Beef shoulder, also known as the top blade roast, has great marbling (intramuscular fat) and therefore great flavor. It has a drawback, which is a thick central muscle sheath that is very tough. If that sheath is removed then the resulting cut is called flat iron steak (in the US; butlers’ steak in the UK, oyster blade steak in Australia/NZ), but that steak is tougher because it is not cut against the grain. When cut across the grain, the resulting cut is called (top) blade steak and that is what you see in the picture. In the Netherlands this is known as sukadelappen, because when you braise this cut then the sheath will end up with a texture that reminds one of candied citron (called sukade in Dutch). Although blade steak is more tender than flat iron steak because it is cut across the grain, it does have the thick and tough muscle sheath in the center that doesn’t make it very suitable to be served as a steak. Unless of course you cut out the muscle sheath and glue the meat back together with transglutaminase. And that is exactly what I did 🙂
I wrote already how you can save money with sous-vide by buying cheap tough cuts and turning them into a tender juicy steak by slow and precise cooking. The sukadelappen shown in the first picture were on sale for only 8 euros per kilo (US$ 4.50/lb). Notice the great marbling? Cooked sous-vide for only 12 hours at 55ºC/131ºF it became just like a rib eye steak (or perhaps even better) that would cost 30 euros per kilo. Notice how nicely pink the meat is all the way to the edge? Here’s how I managed that.
I seared them very briefly (less than a minute per side) in clarified butter over very high heat. Clarified butter gives better flavor, better browning, and less splattering than oil and it doesn’t burn like regular butter would.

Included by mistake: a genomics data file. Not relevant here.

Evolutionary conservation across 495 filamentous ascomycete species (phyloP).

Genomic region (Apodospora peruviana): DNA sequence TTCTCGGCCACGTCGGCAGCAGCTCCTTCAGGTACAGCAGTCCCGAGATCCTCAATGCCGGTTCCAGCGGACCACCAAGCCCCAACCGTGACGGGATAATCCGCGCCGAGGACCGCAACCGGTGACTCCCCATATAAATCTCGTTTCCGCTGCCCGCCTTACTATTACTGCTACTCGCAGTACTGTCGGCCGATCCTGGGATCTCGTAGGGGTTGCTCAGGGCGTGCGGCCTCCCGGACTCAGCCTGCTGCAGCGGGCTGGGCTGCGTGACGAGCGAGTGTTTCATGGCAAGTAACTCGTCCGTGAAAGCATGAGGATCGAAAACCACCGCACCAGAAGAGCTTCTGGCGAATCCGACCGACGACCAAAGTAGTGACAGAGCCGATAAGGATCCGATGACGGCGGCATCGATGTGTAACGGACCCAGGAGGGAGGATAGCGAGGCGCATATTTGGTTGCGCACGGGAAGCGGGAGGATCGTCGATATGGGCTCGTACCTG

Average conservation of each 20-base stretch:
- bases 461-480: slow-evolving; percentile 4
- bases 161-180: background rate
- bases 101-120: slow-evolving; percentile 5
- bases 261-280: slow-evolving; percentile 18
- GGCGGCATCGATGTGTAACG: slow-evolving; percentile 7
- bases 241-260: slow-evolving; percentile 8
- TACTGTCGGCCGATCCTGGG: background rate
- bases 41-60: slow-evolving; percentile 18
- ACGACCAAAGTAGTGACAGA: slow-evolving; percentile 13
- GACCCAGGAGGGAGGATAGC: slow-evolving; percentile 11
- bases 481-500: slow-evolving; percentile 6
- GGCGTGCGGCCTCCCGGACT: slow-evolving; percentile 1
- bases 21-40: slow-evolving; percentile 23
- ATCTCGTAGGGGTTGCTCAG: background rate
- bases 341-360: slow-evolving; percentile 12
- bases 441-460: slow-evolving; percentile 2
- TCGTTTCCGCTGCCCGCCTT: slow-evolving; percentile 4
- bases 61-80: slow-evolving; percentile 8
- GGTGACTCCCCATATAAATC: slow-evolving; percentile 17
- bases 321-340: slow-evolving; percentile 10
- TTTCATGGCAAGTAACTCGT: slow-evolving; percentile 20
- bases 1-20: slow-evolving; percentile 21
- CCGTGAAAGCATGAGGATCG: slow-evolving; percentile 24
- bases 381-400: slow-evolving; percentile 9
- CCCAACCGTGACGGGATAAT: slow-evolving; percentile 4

The browning after sous-vide cooking has three purposes: it looks better, it adds flavor, and it heats up the outside of the steak so it won’t cool off as quickly. (This is important with meat that is cooked sous-vide, as it is only 55ºC/131ºF to begin with, which is not that hot.)
I wrapped the meat in aluminum foil to let it rest, and I poured most of the fat out of the frying pan. Then I deglazed the pan with red wine, scraping with a wooden spatula to get the nice brown bits from browning the meat into the sauce.
…it was a nice and thick sauce. Since I was aiming for a thick and dark sauce, there was no need to worry about adding the sous-vide bag juices to the sauce.
Beef with such a full flavor and strong sauce can handle a pretty hefty red wine without a lot of oak from new barriques such as a Shiraz/Syrah, a Bordeaux, a Barolo or a red from the South of Italy.
This ginger and honey ice cream is Kees’ favorite homemade ice cream flavor, so I keep making it. The candied ginger that is required for it is available in every Dutch supermarket, but may be more difficult to find elsewhere. I should probably try to make my own candied ginger and post the recipe…